Boyhood: The issue of representations of masculinity in Malaysia
Women being portrayed as frail, vulnerable and a group inferior to the opposite gender in television and films has been a debate for the ages especially since there has been a lack of originality and fair representation of true Malaysian women of all classes and races.
However, it is also a prominent issue to Malaysian men who are of diverse backgrounds compared to the collective group of middle upper class, employed and macho men in fictional dramas and films. There is also the constant presentation of male characters as being individuals who are independent and the decision-maker especially those who play the roles of the stern father with the prestigious title of Dato and the young man married in his twenties and had everything considered and figured out.
Masculinity is an anomaly and the perception changes throughout the years of what is considered to be the epitome of machismo i.e. five years ago, men rocking buns and eccentric facial hair might not be viewed as the embodiment of manliness (or accepted as fashionable). This is prominent in the development of male characters from the 50’s until recent roles which seem to be in observance of the decline of colourful and vivid characters from the era of black and white films.
More than macho
Suamiku Encik Sotong, the series based on the novel written by Syikin Zainal of the same name takes on a unique main character who is an effeminate man and a heterosexual which is a rare representation in local TV and films. The drama that centres on Erica () who was arranged to be married to Farish () known for wearing pink coloured apparels and acting more feminine than what Erica was used to; the series did have its humorous moments but more importantly, it started a conversation that an individual’s personality is not a representation of his or her sexuality and further making viewers more open-minded to the topic of gender and sex. It’s not a necessity to break down the image of macho men though; it would be preferable to portray male characters in more than one dimension as the majority personalities depicted are mainly arrogant, egoistic and wealthy men with established careers even before they reached their 30’s which is quite unrealistic to the varied and complicated milennials.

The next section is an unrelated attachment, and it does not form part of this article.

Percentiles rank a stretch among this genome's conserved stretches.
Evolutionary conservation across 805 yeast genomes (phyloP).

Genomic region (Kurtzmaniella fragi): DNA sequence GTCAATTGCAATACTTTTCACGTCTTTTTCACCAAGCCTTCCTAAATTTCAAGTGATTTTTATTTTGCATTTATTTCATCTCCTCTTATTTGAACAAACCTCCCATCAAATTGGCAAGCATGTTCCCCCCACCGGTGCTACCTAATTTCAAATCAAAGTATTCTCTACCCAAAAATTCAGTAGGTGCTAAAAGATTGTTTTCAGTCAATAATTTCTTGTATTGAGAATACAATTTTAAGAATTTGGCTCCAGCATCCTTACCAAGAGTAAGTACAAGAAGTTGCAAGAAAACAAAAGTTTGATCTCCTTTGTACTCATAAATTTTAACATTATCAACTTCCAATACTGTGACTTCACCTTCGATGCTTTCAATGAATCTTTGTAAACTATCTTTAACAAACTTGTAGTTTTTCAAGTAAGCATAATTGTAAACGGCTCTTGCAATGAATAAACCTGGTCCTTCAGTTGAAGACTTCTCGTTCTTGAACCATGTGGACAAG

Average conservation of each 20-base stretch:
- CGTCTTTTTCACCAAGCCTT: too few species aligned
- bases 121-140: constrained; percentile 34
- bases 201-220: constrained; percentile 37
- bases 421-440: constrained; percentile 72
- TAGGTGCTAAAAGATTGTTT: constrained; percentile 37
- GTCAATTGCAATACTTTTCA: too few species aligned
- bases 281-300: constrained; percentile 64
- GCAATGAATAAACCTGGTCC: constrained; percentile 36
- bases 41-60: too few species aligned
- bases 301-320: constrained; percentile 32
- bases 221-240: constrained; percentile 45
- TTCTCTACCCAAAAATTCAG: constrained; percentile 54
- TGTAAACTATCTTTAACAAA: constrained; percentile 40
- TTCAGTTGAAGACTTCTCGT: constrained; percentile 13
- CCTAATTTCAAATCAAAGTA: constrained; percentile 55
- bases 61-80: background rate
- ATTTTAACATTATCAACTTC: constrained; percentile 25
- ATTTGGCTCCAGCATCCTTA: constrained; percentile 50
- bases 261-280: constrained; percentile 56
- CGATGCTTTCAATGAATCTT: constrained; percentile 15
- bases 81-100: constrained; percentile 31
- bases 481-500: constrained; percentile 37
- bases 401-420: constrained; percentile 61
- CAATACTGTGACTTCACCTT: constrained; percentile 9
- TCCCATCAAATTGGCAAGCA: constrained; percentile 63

Middle aged and older men are also rarely portrayed realistically with the public as their characters are of those from well-being families and are mainly strict father figures who have to decide on all their familial matters. It’s uncommon for single fathers to be represented compared to fictional mothers who have to take responsibility in caring for their children after the demise of their husbands (precisely for the development of the plot) with the exception of films like Anak-ku Sazali and Papa I Love you. The former film is iconic for its plot about the struggles of a father as a sole parent in raising his spoiled son amidst his only child’s involvement in a gang and a forbidden affair with a childhood friend. The latter has the same dilemma but tells of a father working hard to give his young daughter a proper and comfortable life in spite of the death of the mother. These stories are significant to shed light on the paternal figure who would take on the role of the mother and father, the carer and the breadwinner thus, eliminating the notion that single fathers are unusual.
There is also the issue of lack of diversity in male casts for TV and films as the majority of the characters are Muslim and Malay hence, limiting the exposé to a specific religion and race and disregarding the celebrated identity of Malaysia being multicultural. The exclusion of this recurring theme is the widely-successful and renowned Ola Bola where it featured the historical moment of Malaysia’s national football players during the match prior to the entry of the 1980 Summer Olympics. The film concentrated on the assorted characters and their lives off the field including Muth Kumar (Sarankumar A/L Manokaran) and his complex relationship with his father who was immersed in their business of delivering coconuts and team captain, Chow Kwok Keong () torn between his responsibility to his family and his passion for the sport. Ola Bola served as a looking-glass to the stories of characters other than the ordinary Malay community which is needed as there is an absence of refreshing and sundry performers in the entertainment industry that would reflect the uniqueness of the conventional Malaysians.
It is time for the entertainment industry to comprehend that like women, men should not be depicted in a singular nature and of an explicit class or status that would ignore the existence of ‘real men’ in the real world. It would be invigorating to see a young man as a student and working part-time while realising his dreams, or a middle aged male lawyer working through a case or a father staying home and making dinner for his family; it would be a simple turn, a few typed words and the creation of a character against the system that will make progress in the already mundane slew of repeated personalities.